nice
tires. I've mentioned way too many times how pleased I am with the
Alex X404s shod with Vittoria Zaffiro 27x1 1/4 tires on my Sprite,
probably because I ride it in flip flops a lot this time of year,

but
I'll mention it again. Only about $50 to do the switch, and it'll
brake great and ride wonderfully. This of course depends on the

inside
diameter of the rim being a close enough match. Once thing I
especially like about the profile of the X404 is that it has a bit

of
a Westwood rim style, a bit of an obscure homage to those geeks in

the
know.


Collegiates are EA1 (597mm) not 27-inch

--
Andrew Muzi
www.yellowjersey.org
Open every day since 1 April, 1971

I thought it was BSD 597 too, but after a second trip to the local
bicycle shop that sells tires for older Schwinn, I found out they are
630 BSD on this Collegiate. I have a Collegiate of about the same
vintage (mine has chrome fenders) that is 597 BSD. My friend's
Collegiate has matching green fenders, rim wall generator, front/rear
light, but his rims are 630 BSD and 27" tires fit perfectly.
I wish his Collegiate were worth more, but I will see what he does with
it. He is recovering from his 3rd heart surgery. He thinks that
bicycle riding will extend the qualtiy of life. I want to encourage
him without raising to many expectations or spending too much more time
and money. $44 for new tires and tubes was sticker shock for him.
I was hoping someone would tell me that they used fingernail polish
rmover (Acetone) or "Goo-Gone" and the goop came off in a minute
without scratching anything.. Oh well, so much for those hopes.'
We tried the steel wool and Brillo Pads too, but didn't see much
happening to the stuborn goo.... but the chrome looked brighter.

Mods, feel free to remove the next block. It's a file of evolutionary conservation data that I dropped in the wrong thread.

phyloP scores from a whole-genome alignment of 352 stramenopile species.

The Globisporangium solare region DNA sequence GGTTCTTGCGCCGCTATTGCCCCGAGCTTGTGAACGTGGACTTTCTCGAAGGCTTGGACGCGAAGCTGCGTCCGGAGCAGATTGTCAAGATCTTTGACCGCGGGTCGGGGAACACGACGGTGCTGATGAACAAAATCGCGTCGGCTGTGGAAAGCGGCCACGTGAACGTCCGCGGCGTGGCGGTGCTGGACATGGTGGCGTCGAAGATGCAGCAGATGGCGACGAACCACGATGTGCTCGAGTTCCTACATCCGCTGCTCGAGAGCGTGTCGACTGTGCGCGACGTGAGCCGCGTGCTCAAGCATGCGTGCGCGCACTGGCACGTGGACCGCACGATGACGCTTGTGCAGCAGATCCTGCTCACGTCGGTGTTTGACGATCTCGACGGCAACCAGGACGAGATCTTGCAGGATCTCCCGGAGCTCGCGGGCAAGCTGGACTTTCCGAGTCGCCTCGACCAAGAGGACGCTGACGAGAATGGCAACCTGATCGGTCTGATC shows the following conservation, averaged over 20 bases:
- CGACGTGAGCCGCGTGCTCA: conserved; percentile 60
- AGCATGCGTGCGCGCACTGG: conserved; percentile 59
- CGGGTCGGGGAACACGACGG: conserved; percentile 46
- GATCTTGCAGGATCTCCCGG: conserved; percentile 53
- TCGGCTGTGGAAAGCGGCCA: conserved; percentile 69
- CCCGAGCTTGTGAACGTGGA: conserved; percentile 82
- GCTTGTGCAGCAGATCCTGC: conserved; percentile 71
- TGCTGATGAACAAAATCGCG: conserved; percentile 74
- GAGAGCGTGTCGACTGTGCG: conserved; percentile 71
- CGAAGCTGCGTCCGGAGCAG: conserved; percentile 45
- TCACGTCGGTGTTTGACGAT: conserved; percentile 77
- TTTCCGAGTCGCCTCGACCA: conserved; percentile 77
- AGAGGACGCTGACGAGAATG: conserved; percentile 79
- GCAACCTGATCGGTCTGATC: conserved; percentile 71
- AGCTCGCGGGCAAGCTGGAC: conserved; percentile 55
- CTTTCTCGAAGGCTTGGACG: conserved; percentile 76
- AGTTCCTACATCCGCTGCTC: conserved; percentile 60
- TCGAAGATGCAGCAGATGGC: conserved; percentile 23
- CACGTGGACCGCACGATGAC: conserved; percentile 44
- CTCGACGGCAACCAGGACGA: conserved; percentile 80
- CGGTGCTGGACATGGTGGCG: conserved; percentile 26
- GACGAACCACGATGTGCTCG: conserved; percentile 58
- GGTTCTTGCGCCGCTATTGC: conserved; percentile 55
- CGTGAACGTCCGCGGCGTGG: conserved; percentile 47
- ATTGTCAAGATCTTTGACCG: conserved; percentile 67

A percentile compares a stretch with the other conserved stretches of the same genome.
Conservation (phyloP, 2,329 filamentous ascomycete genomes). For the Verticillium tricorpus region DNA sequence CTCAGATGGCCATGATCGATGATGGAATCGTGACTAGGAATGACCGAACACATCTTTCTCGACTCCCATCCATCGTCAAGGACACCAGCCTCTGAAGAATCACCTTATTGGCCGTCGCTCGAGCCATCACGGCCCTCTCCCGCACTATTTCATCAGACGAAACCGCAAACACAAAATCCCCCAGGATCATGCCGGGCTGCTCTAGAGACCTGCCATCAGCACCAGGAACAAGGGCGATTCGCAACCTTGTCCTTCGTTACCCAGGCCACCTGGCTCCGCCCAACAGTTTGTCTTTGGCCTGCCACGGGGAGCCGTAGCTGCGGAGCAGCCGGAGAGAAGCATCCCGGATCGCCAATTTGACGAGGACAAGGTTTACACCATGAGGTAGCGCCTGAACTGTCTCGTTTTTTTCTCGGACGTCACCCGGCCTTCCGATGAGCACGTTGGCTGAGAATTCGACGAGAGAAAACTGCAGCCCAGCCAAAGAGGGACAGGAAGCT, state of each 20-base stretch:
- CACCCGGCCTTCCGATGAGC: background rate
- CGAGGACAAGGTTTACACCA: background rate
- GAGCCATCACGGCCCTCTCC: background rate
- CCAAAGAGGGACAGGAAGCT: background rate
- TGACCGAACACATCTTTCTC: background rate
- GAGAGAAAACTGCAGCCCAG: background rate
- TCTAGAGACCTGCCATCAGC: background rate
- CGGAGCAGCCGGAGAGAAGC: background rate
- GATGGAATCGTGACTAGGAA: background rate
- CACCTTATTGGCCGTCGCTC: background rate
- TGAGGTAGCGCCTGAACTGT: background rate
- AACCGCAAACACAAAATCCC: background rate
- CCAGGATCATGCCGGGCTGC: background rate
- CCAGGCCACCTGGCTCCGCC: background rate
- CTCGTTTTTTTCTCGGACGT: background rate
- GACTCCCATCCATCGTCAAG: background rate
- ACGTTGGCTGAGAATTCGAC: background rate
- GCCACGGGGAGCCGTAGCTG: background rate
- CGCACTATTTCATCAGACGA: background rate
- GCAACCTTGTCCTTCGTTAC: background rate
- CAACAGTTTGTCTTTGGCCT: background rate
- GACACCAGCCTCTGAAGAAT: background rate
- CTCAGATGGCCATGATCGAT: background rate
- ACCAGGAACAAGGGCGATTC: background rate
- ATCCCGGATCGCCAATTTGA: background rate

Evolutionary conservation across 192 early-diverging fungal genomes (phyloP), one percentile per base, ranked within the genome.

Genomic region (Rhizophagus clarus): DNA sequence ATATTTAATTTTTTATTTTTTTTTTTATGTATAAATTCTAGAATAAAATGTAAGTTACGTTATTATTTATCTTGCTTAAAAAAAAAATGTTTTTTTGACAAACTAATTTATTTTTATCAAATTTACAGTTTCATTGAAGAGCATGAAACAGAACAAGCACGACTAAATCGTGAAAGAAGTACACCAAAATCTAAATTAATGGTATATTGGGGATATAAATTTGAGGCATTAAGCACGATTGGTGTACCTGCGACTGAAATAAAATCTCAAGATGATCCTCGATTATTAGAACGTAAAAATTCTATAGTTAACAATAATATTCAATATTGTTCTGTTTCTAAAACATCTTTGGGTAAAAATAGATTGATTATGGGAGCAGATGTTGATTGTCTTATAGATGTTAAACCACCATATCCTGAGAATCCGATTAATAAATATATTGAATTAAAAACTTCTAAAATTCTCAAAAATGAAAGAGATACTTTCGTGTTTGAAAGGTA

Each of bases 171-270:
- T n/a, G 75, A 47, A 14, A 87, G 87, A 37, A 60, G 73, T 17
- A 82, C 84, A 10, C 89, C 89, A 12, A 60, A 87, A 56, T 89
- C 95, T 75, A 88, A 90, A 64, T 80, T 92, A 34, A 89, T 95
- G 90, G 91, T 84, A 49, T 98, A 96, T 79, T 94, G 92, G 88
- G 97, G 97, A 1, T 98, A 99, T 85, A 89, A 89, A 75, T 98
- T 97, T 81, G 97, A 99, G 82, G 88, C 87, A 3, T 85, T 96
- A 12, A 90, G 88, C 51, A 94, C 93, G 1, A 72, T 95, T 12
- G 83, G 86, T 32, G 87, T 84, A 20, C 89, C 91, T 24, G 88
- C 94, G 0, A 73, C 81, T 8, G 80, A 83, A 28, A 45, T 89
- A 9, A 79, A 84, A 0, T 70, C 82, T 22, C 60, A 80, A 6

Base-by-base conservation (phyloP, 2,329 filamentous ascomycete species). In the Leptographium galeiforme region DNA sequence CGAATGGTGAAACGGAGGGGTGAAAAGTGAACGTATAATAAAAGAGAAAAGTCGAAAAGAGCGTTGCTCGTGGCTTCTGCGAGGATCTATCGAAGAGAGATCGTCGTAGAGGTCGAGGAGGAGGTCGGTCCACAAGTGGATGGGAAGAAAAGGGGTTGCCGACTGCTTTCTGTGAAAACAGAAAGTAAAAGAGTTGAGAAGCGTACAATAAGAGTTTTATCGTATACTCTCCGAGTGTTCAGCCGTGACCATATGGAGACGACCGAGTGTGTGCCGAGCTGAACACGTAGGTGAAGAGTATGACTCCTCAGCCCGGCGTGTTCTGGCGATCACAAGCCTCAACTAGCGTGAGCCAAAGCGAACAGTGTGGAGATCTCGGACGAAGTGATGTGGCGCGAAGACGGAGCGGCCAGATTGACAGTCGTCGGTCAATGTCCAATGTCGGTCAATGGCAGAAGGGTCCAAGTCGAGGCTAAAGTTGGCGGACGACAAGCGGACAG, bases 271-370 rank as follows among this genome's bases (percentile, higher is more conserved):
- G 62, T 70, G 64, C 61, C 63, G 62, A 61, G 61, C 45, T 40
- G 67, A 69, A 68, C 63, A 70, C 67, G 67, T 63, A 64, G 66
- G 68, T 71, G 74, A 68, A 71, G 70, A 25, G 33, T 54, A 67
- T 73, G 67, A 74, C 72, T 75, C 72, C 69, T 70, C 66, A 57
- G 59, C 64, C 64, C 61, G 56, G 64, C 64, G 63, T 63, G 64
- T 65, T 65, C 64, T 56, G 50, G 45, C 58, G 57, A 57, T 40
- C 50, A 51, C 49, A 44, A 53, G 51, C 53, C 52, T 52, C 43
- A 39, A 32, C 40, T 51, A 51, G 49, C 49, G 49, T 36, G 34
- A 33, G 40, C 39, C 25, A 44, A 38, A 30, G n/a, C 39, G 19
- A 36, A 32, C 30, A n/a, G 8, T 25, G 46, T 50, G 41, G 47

--
daveornee

  #7  
Old May 28th 07, 01:48 AM posted to rec.bicycles.tech
A Muzi
external usenet poster
 
Posts: 4,551
Default How do you clean "Gum Wall" glop from rims?

daveornee wrote:
I have a friend who has an old Schwinn Collegiate. He wants to ride

it
again after leaving it hang in the garage for decades. The gum

wall
tires have degraded and most of the residue has stuck itself to the
inside and outside walls of the rims. I tried cleaning it off with
mineral spirits and scraping it with a plastic scraper. After an
hour's work the front rim was clean enough to accept a new front

tire.
What ideas do you have to save some time/work in getting the rear

rim
nice and clean without damaging the chrome of the steel Schwinn

rim?



landotter wrote:
Steel wool soap pads work fine, as chrome is pretty hard. That said,
the best thing to do would be to re-rim with alloy rims and some

nice
tires. I've mentioned way too many times how pleased I am with the
Alex X404s shod with Vittoria Zaffiro 27x1 1/4 tires on my Sprite,
probably because I ride it in flip flops a lot this time of year,

but
I'll mention it again. Only about $50 to do the switch, and it'll
brake great and ride wonderfully. This of course depends on the

inside
diameter of the rim being a close enough match. Once thing I
especially like about the profile of the X404 is that it has a bit

of
a Westwood rim style, a bit of an obscure homage to those geeks in

the
know.


A Muzi Wrote:
Collegiates are EA1 (597mm) not 27-inch


daveornee wrote:
I thought it was BSD 597 too, but after a second trip to the local
bicycle shop that sells tires for older Schwinn, I found out they are
630 BSD on this Collegiate. I have a Collegiate of about the same
vintage (mine has chrome fenders) that is 597 BSD. My friend's
Collegiate has matching green fenders, rim wall generator, front/rear
light, but his rims are 630 BSD and 27" tires fit perfectly.
I wish his Collegiate were worth more, but I will see what he does with
it. He is recovering from his 3rd heart surgery. He thinks that